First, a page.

Here’s hoping. Thank you all for bearing with me 🙂

– Matthias
mail | website | twitter | instagram | facebook

Read more

With iOS 14 comes a new privacy feature – a little banner at the top that shows you whenever an app accesses the clipboard.

Screenshot of iOS 14's Simulator showing the clipboard alert banner

I recently was asked in a tweet whether this was a bug. It’s not. It’s a feature 😉
But please let me explain in a little more detail what Yoink is doing here exactly.

Yoink accesses the clipboard without direct user-input in three cases:

Case 1 – Yoink’s Clipboard Bar

As you can see in the screenshot above, Yoink displays a small bar with the contents of the clipboard, allowing you to quickly store that content in Yoink (or, if it’s a URL pointing to a file, download that URL in Yoink).
To be able to display this bar, Yoink asks the clipboard whether it has new contents. It asks once when the app is put into the foreground, or regularly, in an interval whenever Yoink is used as a Side-by-Side or Slide-Over app (to be able to update the contents of the bar).

The clipboard bar comes in three settings (which can be changed in Settings.app > Yoink) :

  1. Ask
    This will make the clipboard bar appear whenever something new is on the clipboard (and will “monitor” the clipboard when the app is used as Slide-Over or Side-by-Side)
  2. Automatically store
    This turns off the clipboard bar, but will still check the clipboard for new content and automatically store it in Yoink.
  3. Never
    Turns off the clipboard bar and the auto-store feature, so the clipboard isn’t accessed

What I’m changing about this with the next update

Right now, the default setting is 1 – Always Ask for new clipboard content. This I want to keep, because I believe it to be a nice feature (and I’ve seen it used a lot).
However, I’m making it more obvious to turn it off, as you currently have to navigate into the Settings.app to change it.
So, whenever the ‘x’ button is pressed (to tell Yoink no, don’t store the clipboard’s current content right now), I’m asking the user directly if they’d like to keep the bar, turn it off, or always store new content automatically.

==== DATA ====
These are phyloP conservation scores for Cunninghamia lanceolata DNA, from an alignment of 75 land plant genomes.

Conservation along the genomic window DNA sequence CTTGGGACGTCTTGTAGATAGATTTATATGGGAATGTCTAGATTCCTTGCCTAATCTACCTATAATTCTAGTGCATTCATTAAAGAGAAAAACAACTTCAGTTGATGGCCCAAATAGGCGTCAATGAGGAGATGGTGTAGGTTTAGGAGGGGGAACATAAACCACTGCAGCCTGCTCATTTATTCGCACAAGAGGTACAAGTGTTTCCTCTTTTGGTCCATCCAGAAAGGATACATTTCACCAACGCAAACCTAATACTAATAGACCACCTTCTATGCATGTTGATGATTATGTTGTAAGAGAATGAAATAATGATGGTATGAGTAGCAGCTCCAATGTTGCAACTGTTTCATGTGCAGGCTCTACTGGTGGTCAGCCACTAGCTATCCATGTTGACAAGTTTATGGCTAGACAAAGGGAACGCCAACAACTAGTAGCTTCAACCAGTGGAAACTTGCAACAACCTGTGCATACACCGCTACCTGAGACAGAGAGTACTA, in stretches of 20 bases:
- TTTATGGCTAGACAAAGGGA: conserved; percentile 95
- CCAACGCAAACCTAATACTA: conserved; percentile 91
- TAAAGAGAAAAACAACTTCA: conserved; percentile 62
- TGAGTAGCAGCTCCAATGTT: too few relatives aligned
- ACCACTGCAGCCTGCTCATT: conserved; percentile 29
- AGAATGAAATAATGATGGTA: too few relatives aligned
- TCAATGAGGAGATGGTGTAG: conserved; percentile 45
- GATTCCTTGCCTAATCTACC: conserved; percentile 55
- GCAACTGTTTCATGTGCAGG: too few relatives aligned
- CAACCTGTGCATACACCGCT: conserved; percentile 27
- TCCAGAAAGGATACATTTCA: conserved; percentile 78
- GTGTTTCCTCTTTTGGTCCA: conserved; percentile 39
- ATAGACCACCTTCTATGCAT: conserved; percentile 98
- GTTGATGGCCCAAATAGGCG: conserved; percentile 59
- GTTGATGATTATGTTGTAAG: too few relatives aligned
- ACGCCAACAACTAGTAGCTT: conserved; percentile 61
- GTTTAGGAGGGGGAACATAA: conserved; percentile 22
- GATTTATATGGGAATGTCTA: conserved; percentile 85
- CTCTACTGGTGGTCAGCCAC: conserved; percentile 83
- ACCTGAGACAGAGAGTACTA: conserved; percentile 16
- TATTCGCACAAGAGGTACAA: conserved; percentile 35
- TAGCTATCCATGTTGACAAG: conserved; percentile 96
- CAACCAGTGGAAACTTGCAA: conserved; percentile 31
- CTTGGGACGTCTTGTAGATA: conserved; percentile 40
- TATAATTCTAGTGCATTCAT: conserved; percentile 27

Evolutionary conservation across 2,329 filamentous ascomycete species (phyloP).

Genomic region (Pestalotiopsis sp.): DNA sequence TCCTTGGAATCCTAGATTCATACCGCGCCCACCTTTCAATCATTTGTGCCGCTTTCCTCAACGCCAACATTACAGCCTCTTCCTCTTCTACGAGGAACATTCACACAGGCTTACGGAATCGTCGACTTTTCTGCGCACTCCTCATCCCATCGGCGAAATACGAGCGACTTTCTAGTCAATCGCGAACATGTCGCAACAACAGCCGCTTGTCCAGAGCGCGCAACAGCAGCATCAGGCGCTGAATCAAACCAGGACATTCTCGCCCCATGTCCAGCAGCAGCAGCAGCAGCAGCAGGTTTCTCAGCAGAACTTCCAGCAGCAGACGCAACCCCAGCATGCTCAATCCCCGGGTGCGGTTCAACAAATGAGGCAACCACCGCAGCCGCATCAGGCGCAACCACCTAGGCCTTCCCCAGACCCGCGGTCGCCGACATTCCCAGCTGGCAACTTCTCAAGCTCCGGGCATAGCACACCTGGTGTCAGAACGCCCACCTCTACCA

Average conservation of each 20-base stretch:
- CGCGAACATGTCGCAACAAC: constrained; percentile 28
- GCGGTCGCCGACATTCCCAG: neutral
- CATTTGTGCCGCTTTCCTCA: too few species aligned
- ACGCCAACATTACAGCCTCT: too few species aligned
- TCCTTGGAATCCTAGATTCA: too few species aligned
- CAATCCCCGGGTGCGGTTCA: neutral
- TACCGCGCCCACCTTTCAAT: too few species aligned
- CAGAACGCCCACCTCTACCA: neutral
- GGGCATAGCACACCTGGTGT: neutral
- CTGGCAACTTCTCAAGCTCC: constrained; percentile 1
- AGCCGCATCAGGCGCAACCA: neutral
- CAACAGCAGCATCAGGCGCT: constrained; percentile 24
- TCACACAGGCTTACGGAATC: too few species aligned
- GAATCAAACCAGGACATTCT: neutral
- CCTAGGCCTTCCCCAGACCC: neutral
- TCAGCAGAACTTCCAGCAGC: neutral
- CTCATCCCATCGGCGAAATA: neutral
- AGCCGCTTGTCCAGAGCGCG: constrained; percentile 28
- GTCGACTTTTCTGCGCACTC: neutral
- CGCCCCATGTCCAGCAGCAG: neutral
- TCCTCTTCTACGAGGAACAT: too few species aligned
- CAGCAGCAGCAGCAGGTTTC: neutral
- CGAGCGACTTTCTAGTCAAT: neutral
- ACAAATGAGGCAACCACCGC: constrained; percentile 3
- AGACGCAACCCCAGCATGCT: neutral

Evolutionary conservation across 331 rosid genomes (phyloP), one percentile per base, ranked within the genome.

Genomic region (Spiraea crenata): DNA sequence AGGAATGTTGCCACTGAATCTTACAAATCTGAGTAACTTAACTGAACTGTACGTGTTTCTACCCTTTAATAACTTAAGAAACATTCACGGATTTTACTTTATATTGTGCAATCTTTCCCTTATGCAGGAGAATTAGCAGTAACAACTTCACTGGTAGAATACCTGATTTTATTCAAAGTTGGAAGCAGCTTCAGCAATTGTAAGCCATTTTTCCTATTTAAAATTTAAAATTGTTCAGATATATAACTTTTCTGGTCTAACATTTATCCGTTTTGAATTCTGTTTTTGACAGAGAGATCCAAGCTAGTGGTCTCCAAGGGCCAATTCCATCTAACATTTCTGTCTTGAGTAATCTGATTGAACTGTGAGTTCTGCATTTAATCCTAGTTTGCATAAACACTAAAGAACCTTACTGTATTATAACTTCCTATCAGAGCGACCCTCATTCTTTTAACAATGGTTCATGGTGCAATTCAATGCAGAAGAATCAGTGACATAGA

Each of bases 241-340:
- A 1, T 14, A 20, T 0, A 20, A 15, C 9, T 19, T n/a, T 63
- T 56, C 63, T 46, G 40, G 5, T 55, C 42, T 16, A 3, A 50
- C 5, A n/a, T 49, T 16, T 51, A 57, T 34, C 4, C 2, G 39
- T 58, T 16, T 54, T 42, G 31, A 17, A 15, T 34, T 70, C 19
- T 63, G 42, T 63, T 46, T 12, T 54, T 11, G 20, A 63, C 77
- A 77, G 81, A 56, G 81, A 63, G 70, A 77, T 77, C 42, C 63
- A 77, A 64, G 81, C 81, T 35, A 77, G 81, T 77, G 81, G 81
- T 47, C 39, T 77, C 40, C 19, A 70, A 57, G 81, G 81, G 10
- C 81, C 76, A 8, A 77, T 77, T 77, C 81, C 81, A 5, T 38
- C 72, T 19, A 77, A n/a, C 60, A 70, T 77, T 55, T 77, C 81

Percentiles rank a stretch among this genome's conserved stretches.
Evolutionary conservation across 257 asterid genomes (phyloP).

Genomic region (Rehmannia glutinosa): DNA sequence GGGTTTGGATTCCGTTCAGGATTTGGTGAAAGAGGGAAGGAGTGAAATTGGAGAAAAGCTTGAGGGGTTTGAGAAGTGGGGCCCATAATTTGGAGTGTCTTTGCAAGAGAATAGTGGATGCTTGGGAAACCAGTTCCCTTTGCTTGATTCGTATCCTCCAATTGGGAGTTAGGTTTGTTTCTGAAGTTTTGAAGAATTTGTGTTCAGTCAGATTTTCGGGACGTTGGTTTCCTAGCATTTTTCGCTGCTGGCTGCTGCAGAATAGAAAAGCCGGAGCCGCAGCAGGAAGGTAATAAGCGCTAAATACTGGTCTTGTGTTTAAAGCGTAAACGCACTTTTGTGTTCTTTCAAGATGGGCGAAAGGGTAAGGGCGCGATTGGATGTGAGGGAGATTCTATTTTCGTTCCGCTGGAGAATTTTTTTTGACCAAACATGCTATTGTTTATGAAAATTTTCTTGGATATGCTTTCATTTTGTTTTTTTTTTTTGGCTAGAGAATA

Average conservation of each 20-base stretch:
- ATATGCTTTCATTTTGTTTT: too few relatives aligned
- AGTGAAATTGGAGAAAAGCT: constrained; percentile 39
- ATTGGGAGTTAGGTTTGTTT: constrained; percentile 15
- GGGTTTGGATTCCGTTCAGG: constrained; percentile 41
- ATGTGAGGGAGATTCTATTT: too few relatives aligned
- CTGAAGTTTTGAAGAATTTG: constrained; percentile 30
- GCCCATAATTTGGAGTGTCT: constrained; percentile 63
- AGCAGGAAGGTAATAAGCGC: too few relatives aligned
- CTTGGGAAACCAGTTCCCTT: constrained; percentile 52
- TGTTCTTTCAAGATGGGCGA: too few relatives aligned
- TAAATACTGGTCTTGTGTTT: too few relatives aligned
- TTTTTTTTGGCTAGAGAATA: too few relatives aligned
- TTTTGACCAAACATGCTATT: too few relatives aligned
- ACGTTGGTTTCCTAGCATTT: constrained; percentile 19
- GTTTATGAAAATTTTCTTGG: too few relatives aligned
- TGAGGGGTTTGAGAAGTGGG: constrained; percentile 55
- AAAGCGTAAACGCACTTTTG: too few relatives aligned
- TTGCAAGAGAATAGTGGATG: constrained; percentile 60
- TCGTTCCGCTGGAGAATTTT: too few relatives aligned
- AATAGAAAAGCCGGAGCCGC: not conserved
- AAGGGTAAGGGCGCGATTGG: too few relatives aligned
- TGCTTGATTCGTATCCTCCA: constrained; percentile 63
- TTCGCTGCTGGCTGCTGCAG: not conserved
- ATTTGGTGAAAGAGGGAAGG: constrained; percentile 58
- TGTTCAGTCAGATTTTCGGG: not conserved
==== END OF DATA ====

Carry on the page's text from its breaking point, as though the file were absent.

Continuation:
It’ll look something like this, after the bar has been dismissed:

Screenshot of new settings options

Case 2 – The Add from Clipboard Button

In Yoink’s top left corner sits the Add from Clipboard button. It is either active or not. To enable and disable it, Yoink queries the clipboard’s contents regularly (if it’s used in Slide-Over or Side-by-Side), and thus also causes the “clipboard accessed alert” to be shown.
It’s just a UI thing I thought would be neat, but ultimately, it’s unnecessary.

What I’m changing about this with the next update

I’ll remove the clipboard checking for this button and display an alert instead if there was nothing to be pasted on the clipboard.

Case 3 – Download a URL

Whenever you select “Download URL” from Yoink’s “+” menu, Yoink will check your pasteboard to see if you’ve copied a URL. If there is a URL, it’ll insert it automatically for you, if there isn’t, it leaves the URL field empty (and ignores the clipboard, of course).

Screenshot of Yoink's Download URL UI

What I’m changing about this with the next update

In iOS 14, Apple provides new API which allows developers to see if there might be a URL on the clipboard without actually accessing it. I’ll be using this going forward.

I hope that clears things up about Yoink’s usage of your clipboard.
And just to reiterate: I’m not interested in anybody’s data at all, and you can review my privacy policy here.

Read more